Our next stop, the beautiful Little Vumbura camp, showed just how diverse the delta can be. Gone were the dry plains and small waterways, Little Vumbura is an island camp in every sense, with vast waterways and deep year round channels that ensure guests staying here can experience the nature of a true water camp. With just 6 stand-alone tented rooms scattered around the island, this is one of the most in-demand camps in Botswana. Perfectly blending the best service with seclusion from the outside world, a perfect Okavango hideaway. Our days here were spent exploring the private concession by boat and by car, with game drives happening a little closer to the airstrip where higher ground ensures that the big cats and other wildlife have a refuge from rising waters. Little Vumbura is without question one of the best camps in the Delta and unforgettable for those lucky enough to visit.

From here we travelled further West to one of Botswana’s most famous safari areas, Duba Plains where we stayed at the jaw-droppingly beautiful Duba Plains Camp. Not only is Duba Plains a sensationally beautiful camp but the area is home to mammoth herds of Cape Buffalo and world-famous lion prides. The interaction between these two heavyweights of the African bush is unmissable for any safari goers from first-timers to veteran travellers. The lodge boasts every creature comfort imaginable with every detail effortlessly taken care off. For those looking to see spectacular wildlife in the most spoiling of settings, there is nowhere better than Duba Plains!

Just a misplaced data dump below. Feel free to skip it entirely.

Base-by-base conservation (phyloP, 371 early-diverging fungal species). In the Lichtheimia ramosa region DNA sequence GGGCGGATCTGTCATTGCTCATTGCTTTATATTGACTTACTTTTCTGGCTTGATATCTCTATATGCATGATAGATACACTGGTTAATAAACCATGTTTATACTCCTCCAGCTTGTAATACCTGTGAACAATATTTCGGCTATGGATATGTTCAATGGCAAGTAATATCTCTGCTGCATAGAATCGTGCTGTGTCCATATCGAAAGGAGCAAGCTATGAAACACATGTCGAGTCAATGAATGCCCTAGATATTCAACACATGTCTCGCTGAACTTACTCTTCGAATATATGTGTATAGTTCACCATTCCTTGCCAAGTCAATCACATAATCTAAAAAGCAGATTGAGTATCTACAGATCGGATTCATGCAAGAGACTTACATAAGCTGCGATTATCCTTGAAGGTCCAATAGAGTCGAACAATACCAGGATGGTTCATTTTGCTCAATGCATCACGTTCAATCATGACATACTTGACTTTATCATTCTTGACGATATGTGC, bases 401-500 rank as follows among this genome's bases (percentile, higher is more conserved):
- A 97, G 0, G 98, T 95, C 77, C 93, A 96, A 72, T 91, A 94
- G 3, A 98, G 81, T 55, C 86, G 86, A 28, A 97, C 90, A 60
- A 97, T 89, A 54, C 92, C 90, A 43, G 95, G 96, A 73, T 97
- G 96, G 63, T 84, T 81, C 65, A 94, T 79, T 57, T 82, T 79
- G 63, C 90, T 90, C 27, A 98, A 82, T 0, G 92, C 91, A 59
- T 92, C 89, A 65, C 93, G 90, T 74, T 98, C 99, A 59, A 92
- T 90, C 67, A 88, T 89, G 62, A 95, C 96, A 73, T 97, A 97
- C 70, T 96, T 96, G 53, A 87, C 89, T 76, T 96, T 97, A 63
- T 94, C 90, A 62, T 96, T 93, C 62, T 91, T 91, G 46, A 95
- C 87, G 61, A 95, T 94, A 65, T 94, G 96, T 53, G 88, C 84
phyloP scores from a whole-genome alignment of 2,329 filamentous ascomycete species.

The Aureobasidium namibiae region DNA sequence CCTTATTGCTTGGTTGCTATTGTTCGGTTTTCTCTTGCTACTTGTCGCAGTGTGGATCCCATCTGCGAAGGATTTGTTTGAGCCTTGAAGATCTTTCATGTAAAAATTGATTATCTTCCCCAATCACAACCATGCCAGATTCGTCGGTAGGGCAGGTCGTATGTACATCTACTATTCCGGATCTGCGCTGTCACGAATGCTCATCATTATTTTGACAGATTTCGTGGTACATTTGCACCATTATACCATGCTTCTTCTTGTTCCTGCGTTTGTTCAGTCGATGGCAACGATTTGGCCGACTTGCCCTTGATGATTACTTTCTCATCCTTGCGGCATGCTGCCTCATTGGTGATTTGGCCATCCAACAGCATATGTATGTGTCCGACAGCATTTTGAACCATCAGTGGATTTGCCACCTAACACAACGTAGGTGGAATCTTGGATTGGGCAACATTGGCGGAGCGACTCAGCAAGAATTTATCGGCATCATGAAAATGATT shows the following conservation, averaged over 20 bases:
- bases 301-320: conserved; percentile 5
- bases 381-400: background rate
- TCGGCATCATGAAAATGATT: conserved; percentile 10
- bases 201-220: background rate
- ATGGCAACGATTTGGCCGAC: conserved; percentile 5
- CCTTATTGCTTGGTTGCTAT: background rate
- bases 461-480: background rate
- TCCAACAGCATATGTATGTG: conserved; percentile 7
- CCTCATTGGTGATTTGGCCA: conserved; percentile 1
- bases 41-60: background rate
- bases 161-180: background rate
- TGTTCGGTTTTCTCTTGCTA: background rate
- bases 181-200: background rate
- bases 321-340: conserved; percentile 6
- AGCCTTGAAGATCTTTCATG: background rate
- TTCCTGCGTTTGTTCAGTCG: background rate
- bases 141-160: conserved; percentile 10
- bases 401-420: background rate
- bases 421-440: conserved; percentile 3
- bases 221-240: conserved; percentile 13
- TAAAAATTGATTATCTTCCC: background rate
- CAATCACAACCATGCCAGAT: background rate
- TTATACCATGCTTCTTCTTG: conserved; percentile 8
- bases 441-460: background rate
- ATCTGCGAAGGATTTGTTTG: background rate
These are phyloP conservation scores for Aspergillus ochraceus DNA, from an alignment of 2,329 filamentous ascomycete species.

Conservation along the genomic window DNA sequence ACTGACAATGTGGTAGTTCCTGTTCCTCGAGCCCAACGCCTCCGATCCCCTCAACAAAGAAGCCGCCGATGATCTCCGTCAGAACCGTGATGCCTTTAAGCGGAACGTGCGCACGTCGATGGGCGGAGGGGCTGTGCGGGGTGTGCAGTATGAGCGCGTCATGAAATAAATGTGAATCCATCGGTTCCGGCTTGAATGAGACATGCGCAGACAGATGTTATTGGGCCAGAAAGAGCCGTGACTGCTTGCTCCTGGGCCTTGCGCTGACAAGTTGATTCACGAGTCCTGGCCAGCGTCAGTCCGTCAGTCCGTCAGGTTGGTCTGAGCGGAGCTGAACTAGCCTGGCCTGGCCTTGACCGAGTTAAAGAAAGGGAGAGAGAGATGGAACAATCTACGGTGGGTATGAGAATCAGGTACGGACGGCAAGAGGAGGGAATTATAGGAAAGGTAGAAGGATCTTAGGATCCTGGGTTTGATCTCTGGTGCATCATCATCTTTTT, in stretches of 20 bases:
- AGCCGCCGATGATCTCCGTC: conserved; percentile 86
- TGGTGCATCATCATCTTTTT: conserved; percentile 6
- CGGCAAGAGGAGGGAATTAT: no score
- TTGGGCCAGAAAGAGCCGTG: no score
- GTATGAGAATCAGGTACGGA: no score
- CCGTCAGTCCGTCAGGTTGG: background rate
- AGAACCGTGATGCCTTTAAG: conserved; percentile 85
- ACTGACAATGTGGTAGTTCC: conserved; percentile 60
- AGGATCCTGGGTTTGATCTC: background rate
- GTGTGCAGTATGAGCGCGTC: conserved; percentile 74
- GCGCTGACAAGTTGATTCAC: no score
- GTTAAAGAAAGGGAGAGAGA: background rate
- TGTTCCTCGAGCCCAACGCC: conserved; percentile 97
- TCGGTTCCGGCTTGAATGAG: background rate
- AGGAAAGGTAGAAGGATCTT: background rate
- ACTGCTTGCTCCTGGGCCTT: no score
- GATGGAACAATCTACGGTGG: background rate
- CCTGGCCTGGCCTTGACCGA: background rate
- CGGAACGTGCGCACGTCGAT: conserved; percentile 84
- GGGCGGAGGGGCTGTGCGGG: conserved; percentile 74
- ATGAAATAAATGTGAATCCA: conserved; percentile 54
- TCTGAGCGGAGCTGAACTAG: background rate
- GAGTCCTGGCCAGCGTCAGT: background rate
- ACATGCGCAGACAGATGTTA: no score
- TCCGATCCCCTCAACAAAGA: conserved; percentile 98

After almost two weeks exploring the many different elements and camps of the Delta, it was time to move onto something entirely different. The Central Kalahari Game Reserve is a 52,000 KM sq protected area. The second largest conservation area in Africa and bigger than the Netherlands this unique desert landscape is hauntingly beautiful, and as different as imaginable from the water fill floodplains of the Okavango Delta. Our trip took us to a 20,000-hectare private concession on the parks northern boundary and the new Dinaka Lodge. The area is privately owned and as a result, offers a fantastic experience for both couples and families alike with more freedom to experience the bush from different perspectives. Not only do guests go on traditional game drives looking for the big cats and other herbivores, but Dinaka offers a huge amount more than this. Mornings spent walking with the San Bushmen learning how they have survived for time immemorial in this harshest of habitats or, spending a night sleeping out on their raised platform complete with a vast double bed looking up at the countless stars unspoilt by lights, Dinaka is a truly fantastic way to finish any Botswana safari.

After spending three weeks in such an amazing country it is impossible to recount more than just some of the highlights from my trip without needing an entire novel. There is something for everyone here and as a country, it is very deserving of its status as the best safari destination in Africa.